By Andy Burrows
[First published 20th July 2017]
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I don’t take it for granted that anyone reading this will have read the other articles in this series. Perhaps you have a particular interest in Finance Business Partnering. So, for new readers, I’ll just briefly reiterate the premise of The Purpose-Driven CFO.
That is, what I set out to do was to investigate what difference it makes going back to first principles with the things we do in Finance, and asking “why?” I know from experience that understanding why we do things can increase our motivation in doing them. Once you can see the end goal, and see the benefits of that goal, any tedious, mundane, difficult or complex steps towards it become less burdensome. And often asking “why” reveals implications that will change the way we do things. That has certainly been the case with all the other areas I’ve looked at from this angle.
So, this time I’m turning my attention to Finance business partnering, a subject of growing interest. What is Finance business partnering? And why do we have those roles and job titles within Finance? Why do we need Finance business partners?
But before we get too far, I want to plug a helpful resource:
I’ve put together a “cheat sheet” for Finance business partners, to help you to focus on things that will help the business the most. That’s a FREE resource specially to go with this article. Get that here. It’s designed to guide you through a process to identify the best ways that you can work with business managers and drive better performance in the areas that you specialise in.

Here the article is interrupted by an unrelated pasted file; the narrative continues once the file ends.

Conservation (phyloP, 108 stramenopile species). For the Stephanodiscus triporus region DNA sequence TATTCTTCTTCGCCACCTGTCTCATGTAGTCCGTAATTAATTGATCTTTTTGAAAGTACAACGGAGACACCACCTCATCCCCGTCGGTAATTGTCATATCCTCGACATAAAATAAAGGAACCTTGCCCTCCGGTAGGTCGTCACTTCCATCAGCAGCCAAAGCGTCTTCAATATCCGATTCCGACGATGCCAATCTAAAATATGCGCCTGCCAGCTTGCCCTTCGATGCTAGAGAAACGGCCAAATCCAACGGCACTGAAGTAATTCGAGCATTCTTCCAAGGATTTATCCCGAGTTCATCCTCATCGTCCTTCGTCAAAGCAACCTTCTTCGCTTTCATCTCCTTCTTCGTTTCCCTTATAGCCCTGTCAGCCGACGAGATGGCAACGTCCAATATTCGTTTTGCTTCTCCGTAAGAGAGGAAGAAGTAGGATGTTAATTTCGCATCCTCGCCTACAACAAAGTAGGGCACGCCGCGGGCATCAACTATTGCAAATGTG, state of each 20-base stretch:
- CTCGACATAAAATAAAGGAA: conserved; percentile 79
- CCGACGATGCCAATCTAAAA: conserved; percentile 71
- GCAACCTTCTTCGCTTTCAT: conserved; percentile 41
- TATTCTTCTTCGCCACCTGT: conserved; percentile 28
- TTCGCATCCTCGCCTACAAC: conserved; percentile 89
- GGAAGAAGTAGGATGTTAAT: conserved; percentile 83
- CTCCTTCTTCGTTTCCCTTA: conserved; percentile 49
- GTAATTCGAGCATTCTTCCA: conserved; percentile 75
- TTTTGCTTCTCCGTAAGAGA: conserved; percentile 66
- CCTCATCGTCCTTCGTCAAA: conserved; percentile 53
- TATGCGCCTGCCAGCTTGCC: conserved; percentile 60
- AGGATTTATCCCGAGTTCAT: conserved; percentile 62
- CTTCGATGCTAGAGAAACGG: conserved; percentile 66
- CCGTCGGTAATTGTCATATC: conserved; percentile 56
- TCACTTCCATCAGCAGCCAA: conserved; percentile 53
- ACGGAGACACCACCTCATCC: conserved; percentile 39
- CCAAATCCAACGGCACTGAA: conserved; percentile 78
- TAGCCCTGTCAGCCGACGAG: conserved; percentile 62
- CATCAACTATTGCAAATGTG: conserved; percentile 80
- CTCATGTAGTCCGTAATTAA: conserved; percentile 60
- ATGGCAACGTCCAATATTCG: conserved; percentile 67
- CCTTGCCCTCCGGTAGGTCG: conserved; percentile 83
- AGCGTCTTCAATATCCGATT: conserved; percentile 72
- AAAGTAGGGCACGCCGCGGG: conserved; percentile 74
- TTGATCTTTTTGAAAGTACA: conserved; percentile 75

Finance business partnering seems to mean different things to different people. I haven’t had time to read all the great discussion out there. So, what follows is mainly based on my own observations and reflections from 20+ years in Finance, including a lot of time spent doing what I consider to be “business partnering” work.
If you’ve read any of my other articles on Finance business partnering, you will know that I’m not a huge fan of the term “business partner”. I also don’t see FP&A (financial planning and analysis) as having a monopoly on Finance business partnering activities.
However, I accept that there are shortcut ways of describing some roles. The ones we normally call “Finance business partners” are the roles in Finance that are dedicated to being some form of contact point for managers in other parts of the business. They are specified as being an interface between Finance and the rest of the business. And that’s a good thing, because in the midst of the busy world of month end reporting and transaction processing we may forget that we’re part of a business!
Many other Finance people have contacts throughout the business - and in that sense we’re all business partners. But for those dedicated to “business partnering” that contact, or interface, is their top priority.
When we come to the question of “why”, the core question of purpose, this is where I start to put forward my own opinion. The key discussion, if I have this right, is over what Finance Business Partners should do and what skills they need.
What I want to suggest is that we should drive out the purpose of Finance business partnering from the purpose of Finance that I discussed in Part 8 of this series.
And the purpose of Finance, as I argued there, is to drive business performance.
Following the logic through, the way I see it is that the purpose of Finance business partnering is therefore to help the business perform better.
There are some Finance people I’ve come across who “face off” to a business area who believe their duty as a Finance business partner is to serve their business areas. In practice that means that they help their business contact to negotiate a favourable budget, they help them to hide spurious accruals, and make sure their business cases are approved. They see themselves as existing to fight the corner of the business area they are allocated to.